There’s more curiousity at play, too: Maps embedded in apps are non-interactive, and app caches are limited to just 20 MB, or approximately 14 floppy disks.

All this adds up to a distinct impression that the Apple Watch is little more than a dumb notifications screen, which is what I — and so many others — have repeatedly stressed that we don’t want. Indeed, that’s basically what the Watch App Architecture document conveys:

When the user interacts with your Watch app, Apple Watch looks for an appropriate storyboard scene to display. It selects the scene based on whether the user is viewing your app’s glance, is viewing a notification, or is interacting with your app’s main interface. After choosing a scene, Watch OS tells the paired iPhone to launch your WatchKit extension and load the appropriate objects for running that interface.

As of right now, it’s write-only.

So why am I not worried? WatchKit is kind of like the “sweet solution” of the Apple Watch, only way better than that ever was. For now, Watch apps are limited to interactive notifications and Glances, Apple’s name for quick, focused information from a parent app. Watch apps require an iPhone to be present, paired, and nearby for them to run, because they’re basically just showing an extended UI projected from the iPhone.

Apple is promising “native” Watch apps later in the year, though it remains to be seen the extent of the processing that can be done on an Apple Watch itself. The limitations currently imposed on Watch apps are likely limited by the speed at which UI components and code can be transmitted from an iPhone to a Watch, not the processor inside the Watch itself. But I’m not sure it’ll be possible to leave the house with only the Watch, and not your iPhone, too. You may not need to take your iPhone out of your pocket, but it appears that you’ll be relying upon it for most connectivity and app data.

For now, though, WatchKit is limited to treating the Apple Watch as a way to show immediately-relevant information, and little more. So why would I be more optimistic about its chances? Or, at least, more optimistic compared to, say, the way I viewed the Pebble Steel or the Samsung Galaxy Gear — or, indeed, smartwatches as a category. I’m more optimistic because it feels like the iPhone all over again: Apple wasn’t the first to market, but they’re seeking to be the best. And everyone else will likely follow in their footsteps.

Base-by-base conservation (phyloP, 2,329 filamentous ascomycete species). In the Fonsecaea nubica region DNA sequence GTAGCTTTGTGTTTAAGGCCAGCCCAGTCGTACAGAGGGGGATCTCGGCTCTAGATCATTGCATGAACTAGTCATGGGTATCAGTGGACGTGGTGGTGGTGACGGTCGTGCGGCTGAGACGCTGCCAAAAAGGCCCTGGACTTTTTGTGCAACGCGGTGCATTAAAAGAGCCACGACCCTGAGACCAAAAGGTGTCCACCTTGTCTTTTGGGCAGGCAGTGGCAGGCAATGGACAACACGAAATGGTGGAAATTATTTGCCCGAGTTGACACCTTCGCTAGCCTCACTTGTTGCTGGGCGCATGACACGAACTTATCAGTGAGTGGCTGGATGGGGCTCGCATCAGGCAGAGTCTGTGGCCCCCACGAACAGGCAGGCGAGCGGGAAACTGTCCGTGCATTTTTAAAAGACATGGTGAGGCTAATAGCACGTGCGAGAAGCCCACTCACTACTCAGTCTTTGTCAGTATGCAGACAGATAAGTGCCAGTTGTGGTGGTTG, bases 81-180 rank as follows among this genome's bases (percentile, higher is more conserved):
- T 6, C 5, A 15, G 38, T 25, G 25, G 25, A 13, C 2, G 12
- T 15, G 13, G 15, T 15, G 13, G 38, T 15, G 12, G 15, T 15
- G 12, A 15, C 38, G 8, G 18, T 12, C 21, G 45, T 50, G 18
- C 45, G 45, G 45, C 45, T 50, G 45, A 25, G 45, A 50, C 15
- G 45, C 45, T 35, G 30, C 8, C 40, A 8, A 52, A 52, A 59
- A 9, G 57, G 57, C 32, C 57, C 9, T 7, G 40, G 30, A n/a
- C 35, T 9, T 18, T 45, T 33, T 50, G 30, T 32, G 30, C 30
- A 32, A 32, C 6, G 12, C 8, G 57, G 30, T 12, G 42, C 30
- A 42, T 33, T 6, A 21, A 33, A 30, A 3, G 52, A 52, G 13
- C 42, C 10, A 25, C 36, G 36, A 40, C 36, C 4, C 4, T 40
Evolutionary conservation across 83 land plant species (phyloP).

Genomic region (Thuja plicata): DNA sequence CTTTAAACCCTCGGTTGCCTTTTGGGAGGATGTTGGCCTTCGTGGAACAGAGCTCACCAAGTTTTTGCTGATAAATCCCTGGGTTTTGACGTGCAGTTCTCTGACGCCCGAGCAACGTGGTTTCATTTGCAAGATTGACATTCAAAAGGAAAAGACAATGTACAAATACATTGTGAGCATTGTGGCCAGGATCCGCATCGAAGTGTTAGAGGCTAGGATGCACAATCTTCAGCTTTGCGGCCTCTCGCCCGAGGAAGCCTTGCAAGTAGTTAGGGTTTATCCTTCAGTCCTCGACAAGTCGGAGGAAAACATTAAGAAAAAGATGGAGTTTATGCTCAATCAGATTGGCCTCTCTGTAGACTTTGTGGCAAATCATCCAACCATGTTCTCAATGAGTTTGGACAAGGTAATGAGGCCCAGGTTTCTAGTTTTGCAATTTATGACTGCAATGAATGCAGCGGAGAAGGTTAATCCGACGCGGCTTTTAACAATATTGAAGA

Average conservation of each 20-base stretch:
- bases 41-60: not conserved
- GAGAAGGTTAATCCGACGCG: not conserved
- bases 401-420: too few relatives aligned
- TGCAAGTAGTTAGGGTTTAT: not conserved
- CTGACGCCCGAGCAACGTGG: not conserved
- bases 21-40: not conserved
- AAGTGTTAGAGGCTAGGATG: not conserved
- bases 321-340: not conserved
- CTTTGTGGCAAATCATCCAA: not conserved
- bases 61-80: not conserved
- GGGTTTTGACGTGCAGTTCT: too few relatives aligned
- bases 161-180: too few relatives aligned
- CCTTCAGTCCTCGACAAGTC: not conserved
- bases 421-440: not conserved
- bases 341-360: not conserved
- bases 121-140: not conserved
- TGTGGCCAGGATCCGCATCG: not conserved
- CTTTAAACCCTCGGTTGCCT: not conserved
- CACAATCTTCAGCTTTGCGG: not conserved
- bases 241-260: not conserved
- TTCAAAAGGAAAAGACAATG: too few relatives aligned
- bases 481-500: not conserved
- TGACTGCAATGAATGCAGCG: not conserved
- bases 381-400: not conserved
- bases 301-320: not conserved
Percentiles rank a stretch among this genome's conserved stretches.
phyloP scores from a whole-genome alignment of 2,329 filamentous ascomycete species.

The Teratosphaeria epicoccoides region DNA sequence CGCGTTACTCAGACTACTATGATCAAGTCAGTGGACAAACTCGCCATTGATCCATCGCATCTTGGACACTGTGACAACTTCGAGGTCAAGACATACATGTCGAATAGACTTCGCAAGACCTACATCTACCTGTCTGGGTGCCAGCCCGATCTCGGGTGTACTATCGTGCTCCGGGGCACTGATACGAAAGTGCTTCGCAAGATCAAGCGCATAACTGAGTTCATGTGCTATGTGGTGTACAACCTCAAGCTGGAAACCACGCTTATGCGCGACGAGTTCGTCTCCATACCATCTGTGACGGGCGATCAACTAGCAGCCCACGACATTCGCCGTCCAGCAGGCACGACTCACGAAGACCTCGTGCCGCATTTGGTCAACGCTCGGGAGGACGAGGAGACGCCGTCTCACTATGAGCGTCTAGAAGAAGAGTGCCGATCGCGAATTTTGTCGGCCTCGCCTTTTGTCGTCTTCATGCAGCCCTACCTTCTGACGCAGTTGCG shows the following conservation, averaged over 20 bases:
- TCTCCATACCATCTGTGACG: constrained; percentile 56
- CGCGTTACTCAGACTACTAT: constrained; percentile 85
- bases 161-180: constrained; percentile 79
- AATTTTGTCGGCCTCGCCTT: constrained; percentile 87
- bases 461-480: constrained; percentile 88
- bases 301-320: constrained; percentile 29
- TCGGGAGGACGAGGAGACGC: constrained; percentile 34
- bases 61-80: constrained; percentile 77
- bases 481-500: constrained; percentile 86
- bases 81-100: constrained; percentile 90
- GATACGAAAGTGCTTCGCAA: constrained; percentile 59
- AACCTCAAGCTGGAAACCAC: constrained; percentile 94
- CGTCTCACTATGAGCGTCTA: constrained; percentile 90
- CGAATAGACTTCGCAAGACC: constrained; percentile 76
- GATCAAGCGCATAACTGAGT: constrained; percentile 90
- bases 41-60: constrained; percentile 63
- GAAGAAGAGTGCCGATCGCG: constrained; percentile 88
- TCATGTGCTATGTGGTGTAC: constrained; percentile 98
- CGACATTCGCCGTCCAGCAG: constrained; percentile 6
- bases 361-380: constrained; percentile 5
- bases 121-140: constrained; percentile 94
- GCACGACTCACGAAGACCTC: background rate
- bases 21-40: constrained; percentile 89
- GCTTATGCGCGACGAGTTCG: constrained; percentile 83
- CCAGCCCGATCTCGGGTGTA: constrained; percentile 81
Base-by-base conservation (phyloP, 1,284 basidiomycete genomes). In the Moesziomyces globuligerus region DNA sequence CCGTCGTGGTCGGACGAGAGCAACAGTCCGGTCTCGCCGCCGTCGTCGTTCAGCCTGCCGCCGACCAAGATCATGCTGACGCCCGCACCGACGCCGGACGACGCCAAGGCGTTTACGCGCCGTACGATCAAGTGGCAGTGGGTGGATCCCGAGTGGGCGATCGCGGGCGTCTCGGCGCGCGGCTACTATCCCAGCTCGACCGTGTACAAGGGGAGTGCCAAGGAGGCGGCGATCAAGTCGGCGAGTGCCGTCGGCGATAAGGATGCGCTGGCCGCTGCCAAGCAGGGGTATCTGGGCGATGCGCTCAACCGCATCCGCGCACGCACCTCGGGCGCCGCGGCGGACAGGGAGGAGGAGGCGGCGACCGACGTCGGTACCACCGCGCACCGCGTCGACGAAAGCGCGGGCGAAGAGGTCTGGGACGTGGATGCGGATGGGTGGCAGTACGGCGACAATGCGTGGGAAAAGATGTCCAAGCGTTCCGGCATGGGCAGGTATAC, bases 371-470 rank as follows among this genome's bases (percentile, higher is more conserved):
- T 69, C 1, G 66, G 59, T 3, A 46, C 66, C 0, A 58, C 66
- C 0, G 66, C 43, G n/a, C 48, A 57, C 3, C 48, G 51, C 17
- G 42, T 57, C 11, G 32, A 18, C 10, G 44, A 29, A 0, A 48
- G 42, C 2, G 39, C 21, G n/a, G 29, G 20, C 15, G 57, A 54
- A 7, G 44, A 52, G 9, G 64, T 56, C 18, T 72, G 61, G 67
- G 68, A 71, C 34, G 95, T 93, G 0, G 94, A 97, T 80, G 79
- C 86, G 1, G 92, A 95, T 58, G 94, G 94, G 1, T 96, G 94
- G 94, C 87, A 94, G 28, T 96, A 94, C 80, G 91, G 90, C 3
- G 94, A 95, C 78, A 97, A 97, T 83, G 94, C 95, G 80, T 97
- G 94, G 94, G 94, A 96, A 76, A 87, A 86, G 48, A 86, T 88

There’s a lot to pick through in this new territory, but Apple seems dedicated to making it as straightforward as possible for both designers and developers. Developers have extraordinary limitations — barely any options for sizing and placement of UI objects, and no subclassing of interface controllers, both which developers have previously relied upon to create customized interfaces. Designers have the luxury of a care package of PSD templates of icons, interfaces, and UI components.2 Oh, and the new system fonts.

San Francisco

Top to bottom: the standard character set, stylistic set 1 (which is just the alternate 6 and 9), and stylistic set 2 (which is just an open 4).
comparison of numbers 4, 6, and 9 alternates
I remember reading all kinds of reactions to the Apple Watch, but the commentary from designers about the new typeface is what I remember clearest of all. In September, it didn’t even have a name. Plenty of people called it “DINvetica”, while others speculated that this was, indeed, Apple Sans. While it may be the final form of “Apple Sans”, its public name is San Francisco, harkening back to the old Macintosh days of typefaces with names like Chicago and Geneva. Indeed, it now occupies the namespace of Susan Kare’s original.